In a politics of fear, poetry seeks truth

Poetry is having a moment. The late Maya Angelou can be heard narrating Apple’s new iPhone ad with her poem ‘The Human Family’ (‘We are more alike, my friends, than we are unalike’); Beyoncé quotes the contemporary British great Warsan Shire in her magnum opus Lemonade; and telco giant Telstra has enlisted Australian Poetry Slam Champion Phil Wilcox for its ‘Magic of Technology’ campaign. Meanwhile, Penguin has re-released its Modern Poets series, and ABC’s iView has launched the six-part poetry slam documentary series The Word.

It is an extraordinary time for poetry, that most decadent language, when words are suffering brutal devaluation elsewhere. Words have always held an ambivalent position in politics, but there is a sense, now, that they don’t mean much at all. They are used to evoke fear and stoke the fires of conservatism and bigotry that lie – never quite extinguished – in Western imaginations. Words are jammed together like the worst jargon in order to suggest aptitude; to steer frightened minds towards reassuring symbols of safety (‘jobs and growth’). And they are most routinely sought to obfuscate matters and to abdicate responsibility – to draw an opaque veil, distancing the speaker from the inconveniences levelled at them.

Recently, both Rhiannon Lucy Cosslett in the Guardian and Bryan Appleyard in the Times noted that we turn to poetry in periods of uncertainty, citing Brexit and the rise of Donald Trump. In Australia, we are witnessing our own wave of conservatism with the return of Pauline Hanson’s One Nation Party. Cosslett suggests that Trump’s ‘is a politics governed by emotion, just as poetry often is. Perhaps this is why … you might turn to [a poem] instead of a newspaper.’

But while it is emotive, poetry is not so much concerned with emotion as it is with truth, with precision. Poetry has always been necessary because of its access to the intangible, for its ability to transcend the inadequacies of ordinary language and convey what is otherwise unable to be said. Not that all poetry is any good, or that all poets are righteous; but poets are, at least – by virtue of form – honest about their intentions.

Truth is, of course, subjective, and Trump is obsessed with it. Interviewed on CNBC last month, he responded to reports of his falling support:

Look, all I do is tell the truth. I’m a truth teller. All I do is tell the truth.


I think the only difference between me and the other candidates is that I’m more honest and my women are more beautiful.


My Twitter has become so powerful that I can actually make my enemies tell the truth.

For all of this posturing, a lot of what Trump says doesn’t make sense. He, along with his conservative contemporaries, frequently flouts the bottom-line requirement of coherence.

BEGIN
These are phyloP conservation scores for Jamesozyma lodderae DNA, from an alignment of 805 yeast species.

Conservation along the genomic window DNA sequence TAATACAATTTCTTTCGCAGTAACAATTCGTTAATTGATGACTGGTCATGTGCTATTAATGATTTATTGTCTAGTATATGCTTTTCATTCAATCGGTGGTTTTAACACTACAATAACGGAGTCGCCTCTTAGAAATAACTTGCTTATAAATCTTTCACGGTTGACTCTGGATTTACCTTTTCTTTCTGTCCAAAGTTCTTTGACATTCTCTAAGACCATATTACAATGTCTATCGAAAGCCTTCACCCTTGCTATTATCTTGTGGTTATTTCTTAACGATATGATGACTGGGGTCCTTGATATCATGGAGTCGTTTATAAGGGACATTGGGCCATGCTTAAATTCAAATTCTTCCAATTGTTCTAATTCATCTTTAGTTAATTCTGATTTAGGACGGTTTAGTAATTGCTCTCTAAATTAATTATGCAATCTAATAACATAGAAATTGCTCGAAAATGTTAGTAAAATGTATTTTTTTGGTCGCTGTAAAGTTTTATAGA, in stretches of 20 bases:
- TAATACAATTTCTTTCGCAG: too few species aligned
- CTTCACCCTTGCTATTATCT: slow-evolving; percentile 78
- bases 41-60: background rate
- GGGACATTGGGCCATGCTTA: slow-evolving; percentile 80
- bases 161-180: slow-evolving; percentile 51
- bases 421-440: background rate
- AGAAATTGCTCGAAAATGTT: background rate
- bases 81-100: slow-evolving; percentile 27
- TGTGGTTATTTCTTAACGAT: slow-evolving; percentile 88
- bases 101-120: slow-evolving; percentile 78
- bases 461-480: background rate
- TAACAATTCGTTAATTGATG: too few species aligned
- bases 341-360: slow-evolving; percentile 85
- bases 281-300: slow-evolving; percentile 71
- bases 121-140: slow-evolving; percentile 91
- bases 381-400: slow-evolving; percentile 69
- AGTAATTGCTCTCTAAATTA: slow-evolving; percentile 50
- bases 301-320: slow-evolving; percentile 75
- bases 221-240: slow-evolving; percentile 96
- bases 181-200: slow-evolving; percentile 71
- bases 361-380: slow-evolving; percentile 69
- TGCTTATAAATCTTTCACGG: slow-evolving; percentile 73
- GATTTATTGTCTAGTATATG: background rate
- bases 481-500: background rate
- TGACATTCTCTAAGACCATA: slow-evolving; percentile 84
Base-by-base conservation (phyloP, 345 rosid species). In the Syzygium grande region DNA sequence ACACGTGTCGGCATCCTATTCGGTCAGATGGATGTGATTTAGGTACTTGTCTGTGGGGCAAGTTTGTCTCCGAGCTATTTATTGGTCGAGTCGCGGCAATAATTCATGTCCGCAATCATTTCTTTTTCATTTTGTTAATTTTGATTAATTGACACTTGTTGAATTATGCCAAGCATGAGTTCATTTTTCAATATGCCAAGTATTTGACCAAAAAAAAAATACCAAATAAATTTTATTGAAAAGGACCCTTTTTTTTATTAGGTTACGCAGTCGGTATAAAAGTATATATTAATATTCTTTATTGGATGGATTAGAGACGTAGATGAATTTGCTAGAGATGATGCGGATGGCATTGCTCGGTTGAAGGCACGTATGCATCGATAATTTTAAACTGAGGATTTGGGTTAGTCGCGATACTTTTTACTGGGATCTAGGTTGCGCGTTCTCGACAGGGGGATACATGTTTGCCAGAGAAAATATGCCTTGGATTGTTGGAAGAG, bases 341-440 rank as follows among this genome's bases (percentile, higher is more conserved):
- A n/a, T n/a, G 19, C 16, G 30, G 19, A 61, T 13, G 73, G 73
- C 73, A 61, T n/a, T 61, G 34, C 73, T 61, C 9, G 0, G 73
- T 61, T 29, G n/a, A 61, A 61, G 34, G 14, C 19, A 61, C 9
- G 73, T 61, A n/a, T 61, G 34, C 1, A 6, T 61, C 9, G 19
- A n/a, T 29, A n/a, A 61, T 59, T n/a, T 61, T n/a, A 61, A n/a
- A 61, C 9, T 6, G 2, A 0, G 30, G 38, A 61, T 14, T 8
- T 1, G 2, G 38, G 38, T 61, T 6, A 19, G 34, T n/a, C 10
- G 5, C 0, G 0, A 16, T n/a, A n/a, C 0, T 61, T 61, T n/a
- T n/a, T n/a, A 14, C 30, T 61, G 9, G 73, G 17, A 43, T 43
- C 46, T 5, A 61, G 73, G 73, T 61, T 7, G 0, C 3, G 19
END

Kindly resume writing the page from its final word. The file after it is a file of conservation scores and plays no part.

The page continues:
On Q&A, Senator Pauline Hanson was asked why her party is calling for a royal commission into Islam. She explained: ‘Islam does not separate itself from political ideology and, whereas the Christianity, under the Westminster system, we are – separate the rule of law from the – from the State. So they are separate. Islam doesn’t and a lot of the countries that are ruled under Islam is their ideology – the political ideology.’

Similarly, a Trump speech is a rambling stream of consciousness that cycles around on itself, digressing almost constantly, before delivering a few key clear phrases about, for instance, Mexicans stealing Americans’ jobs.

In these speeches, words are clumsily mashed together like a child’s blocks. They evoke vague, but powerful feelings. They peddle emotion without substance – kerosene poured onto a lone lit match. This rhetoric, like Hanson’s, is aggressive, fearful, ugly. Worse, it is an insult to the intelligence of the public who receive it.

For all the accusations levelled at poetry, poetry doesn’t talk down. Its ubiquity refutes the old idea that poetry is inaccessible to the everyday reader, that its conventions of play and metaphor make its meaning impenetrable. Indeed, poetry flourishes among minority communities.

Perhaps the popularity of poetry – beautiful, empathetic, exact – is a reaction to the ugliness, slipperiness and dishonesty of conservatism. When we use poetic language, we are trying to articulate what has otherwise gone unsaid, or what others refuse to say. What may be described as poetry’s complexity is its visible structures, its processes. Stéphane Mallarmé famously wrote that, in poetry, words ‘light up from their reciprocal reflections, like a virtual swooping of fire across precious stones.’ Endlessly referential, the act of reading a poem is to follow a writer’s working-out; to observe how they articulate and summon that truth.

Beautiful art is created under harsh conditions, and there has never been a harsher time for words. When language is abused so flagrantly by demagogues, we crave the truth to which poetry aspires.


Image: ‘All’s Well that Inks Well’; Chris Wightman/Flickr

Jessica Alice

Jessica Alice is the Poetry Editor of Scum. She tweets @jessica_alice_.

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  1. Thanks for this essay, which is as empathetic and exact as the poetry it’s talking about. I would only add that poetry returns language to its relational source, our bodies and potential for solidarity. Also, I think, it often isn’t simply “beautiful”, but reveals the beauty of what (or who) is normally considered ugly.

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